So I'd been a very successful. Um, top performer in Asia Pacific got a fly to Mexico for a week with my wife. Great fun. Um, and I got promoted into a sales director role and whilst I, I have reasonable people skills, we weren't making the sales, the sales director role. Wasn't working for me team. Wasn't making the numbers, whether that was me not holding them accountable or market conditions, whatever it was, it's not important. Uh, my manager had washed his hands. Found it very difficult to talk to me about this. Um, but his manager decided to sit me down and have a conversation. And the first thing this chap said was Andrew you look like this is going to be a really serious conversation and I've laughed and said, well, my manager's manager wants to talk to me in a conference. What am I meant to think? And then he said, actually I needed to go for a smoke. Can we go for a walk? I don't think you've really needed a smoke. He needed to take us out of the environment and do something different. And over the course of the conversation that we just half a dozen open questions, um, we chatted about the role and the challenges and what I liked and what I didn't like and what I was interested in and what I wasn't. And at the end of just about 20 minutes, he said, I don't think you want this job. And that was it. That was a decision point. And I said, you know, based on this conversation, no, I don't. And then having taken that risk, he said, well, you know, we want you to stay with the business because we really like what you do, but we need to find the right role. And then over the course of that six months, they found a role for me. Um, but it was having the brave. Oh, it was been fortunate to have a leader that was prepared to ask the questions, but being brave enough to tell the truth. Cause I could have said no, no, no, I'm good with this. And I would have stayed in the job. I didn't like. So, um, they're having the bravery to say no I don't. And then that following on conversation was well based on what you've just said, these kinds of roles sound. Let's talk a little bit more about that and that really help. And actually, that's why I became a coach. That's why I ended up in facilitation and solution design, because it was more about solving the problem, not selling the solution.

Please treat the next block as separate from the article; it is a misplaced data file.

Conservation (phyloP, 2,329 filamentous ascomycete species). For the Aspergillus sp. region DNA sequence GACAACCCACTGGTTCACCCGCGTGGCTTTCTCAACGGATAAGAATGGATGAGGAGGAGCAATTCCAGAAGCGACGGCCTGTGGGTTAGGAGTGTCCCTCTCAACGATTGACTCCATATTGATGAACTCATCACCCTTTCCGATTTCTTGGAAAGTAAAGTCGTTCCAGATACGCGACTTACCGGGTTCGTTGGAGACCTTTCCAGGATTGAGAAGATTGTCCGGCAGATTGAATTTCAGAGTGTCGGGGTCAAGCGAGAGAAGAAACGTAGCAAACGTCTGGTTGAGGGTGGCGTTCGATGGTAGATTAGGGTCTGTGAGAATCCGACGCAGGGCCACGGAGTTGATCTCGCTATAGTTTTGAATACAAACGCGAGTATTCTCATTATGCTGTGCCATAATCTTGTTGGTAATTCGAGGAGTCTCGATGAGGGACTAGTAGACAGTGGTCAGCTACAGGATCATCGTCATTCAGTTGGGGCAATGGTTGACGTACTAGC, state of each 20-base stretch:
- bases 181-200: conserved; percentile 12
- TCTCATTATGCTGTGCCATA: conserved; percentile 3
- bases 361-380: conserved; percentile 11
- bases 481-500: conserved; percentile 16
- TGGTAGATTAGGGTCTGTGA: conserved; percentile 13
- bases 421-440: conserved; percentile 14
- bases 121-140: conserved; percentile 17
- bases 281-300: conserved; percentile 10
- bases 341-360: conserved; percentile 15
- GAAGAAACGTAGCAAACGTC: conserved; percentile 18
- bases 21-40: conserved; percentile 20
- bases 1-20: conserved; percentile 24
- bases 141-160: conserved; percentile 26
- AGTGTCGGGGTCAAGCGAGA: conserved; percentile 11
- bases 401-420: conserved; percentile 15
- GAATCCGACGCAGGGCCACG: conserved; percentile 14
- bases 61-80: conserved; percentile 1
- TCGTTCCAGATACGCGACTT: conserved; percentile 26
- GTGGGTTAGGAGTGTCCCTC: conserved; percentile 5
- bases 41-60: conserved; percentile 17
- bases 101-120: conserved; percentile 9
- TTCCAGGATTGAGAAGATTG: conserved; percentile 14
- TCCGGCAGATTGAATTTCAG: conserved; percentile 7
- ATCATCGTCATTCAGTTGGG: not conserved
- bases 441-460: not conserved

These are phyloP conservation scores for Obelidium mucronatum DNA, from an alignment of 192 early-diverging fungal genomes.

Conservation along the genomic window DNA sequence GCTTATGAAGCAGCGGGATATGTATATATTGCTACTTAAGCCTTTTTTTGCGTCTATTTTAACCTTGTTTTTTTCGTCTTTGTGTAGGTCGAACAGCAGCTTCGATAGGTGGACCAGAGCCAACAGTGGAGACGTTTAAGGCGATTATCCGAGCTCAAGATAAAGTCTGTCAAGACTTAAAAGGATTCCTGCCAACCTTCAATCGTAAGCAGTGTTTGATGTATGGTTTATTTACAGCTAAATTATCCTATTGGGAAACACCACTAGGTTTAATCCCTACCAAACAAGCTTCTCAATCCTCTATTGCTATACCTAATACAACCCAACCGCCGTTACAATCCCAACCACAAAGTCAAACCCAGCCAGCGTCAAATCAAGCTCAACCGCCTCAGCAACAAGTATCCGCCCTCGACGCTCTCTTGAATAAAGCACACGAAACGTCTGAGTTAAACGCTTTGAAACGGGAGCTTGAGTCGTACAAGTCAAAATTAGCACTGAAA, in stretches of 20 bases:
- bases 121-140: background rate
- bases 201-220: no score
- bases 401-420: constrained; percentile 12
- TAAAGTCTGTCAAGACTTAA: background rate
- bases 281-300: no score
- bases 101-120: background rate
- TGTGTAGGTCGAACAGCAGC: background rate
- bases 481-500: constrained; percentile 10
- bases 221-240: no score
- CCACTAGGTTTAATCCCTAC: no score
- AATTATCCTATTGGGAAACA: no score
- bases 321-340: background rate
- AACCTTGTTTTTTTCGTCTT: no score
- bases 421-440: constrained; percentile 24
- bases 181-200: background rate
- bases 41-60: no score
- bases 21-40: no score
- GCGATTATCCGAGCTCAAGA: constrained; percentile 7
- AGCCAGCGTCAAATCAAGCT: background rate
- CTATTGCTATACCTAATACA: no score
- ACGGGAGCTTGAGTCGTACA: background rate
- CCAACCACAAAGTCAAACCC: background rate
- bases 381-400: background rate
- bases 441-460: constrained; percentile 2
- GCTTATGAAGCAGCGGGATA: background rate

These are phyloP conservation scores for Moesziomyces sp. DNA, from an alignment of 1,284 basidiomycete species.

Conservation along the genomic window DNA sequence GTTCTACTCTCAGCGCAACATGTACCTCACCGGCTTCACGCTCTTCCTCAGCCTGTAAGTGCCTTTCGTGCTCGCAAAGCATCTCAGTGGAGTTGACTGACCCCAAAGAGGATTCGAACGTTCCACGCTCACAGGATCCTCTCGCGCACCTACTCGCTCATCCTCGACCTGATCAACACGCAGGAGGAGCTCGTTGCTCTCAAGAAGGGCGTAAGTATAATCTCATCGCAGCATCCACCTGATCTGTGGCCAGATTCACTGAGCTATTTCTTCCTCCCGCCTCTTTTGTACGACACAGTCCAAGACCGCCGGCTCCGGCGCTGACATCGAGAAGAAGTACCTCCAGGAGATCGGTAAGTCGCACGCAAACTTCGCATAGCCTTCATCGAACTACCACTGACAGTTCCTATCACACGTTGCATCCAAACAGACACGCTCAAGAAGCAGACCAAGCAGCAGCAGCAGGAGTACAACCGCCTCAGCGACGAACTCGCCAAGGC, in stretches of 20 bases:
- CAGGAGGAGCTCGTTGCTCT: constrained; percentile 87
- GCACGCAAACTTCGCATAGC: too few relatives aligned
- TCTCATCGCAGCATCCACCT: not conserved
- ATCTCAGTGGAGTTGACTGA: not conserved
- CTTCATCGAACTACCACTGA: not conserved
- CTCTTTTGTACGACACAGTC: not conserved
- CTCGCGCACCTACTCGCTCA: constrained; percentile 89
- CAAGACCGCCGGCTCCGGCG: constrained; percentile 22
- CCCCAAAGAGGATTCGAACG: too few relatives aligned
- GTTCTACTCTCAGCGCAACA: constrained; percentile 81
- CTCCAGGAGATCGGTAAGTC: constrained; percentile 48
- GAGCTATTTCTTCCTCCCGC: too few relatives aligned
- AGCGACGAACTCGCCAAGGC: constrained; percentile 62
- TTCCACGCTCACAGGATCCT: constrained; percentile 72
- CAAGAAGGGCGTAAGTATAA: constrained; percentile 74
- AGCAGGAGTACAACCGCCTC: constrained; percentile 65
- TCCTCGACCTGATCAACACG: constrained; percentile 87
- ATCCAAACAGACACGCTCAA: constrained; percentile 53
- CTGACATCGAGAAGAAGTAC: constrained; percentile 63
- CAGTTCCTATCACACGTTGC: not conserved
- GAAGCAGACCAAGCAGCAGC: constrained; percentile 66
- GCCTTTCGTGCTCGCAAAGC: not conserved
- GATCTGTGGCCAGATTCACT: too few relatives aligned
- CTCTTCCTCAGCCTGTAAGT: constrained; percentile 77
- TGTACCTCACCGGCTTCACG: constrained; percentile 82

Jean:

What a beautiful leadership moment from him, which enabled you to be honest as well. That was a real partnership in leading.

Andrew:

That's real watershed moment. And as a, as a leader, I ended up going back into management later on, but that really stuck with me as a way to deal with somebody who wasn't, you know? Yeah. I'll go back to farming. You know, when I planted a seed of seeds, didn't grow, I didn't blame the seeds. What was wrong with the environment that they have too much water? Was it too hot? You can get them metaphor, so when somebody wasn't performing, I'd spend time talking to them to find out, well, what is it? That's not clicking. And sometimes they would, it was a relationship. Sometimes it was a process. Sometimes it was the role, but then you were able to do things differently. Yeah.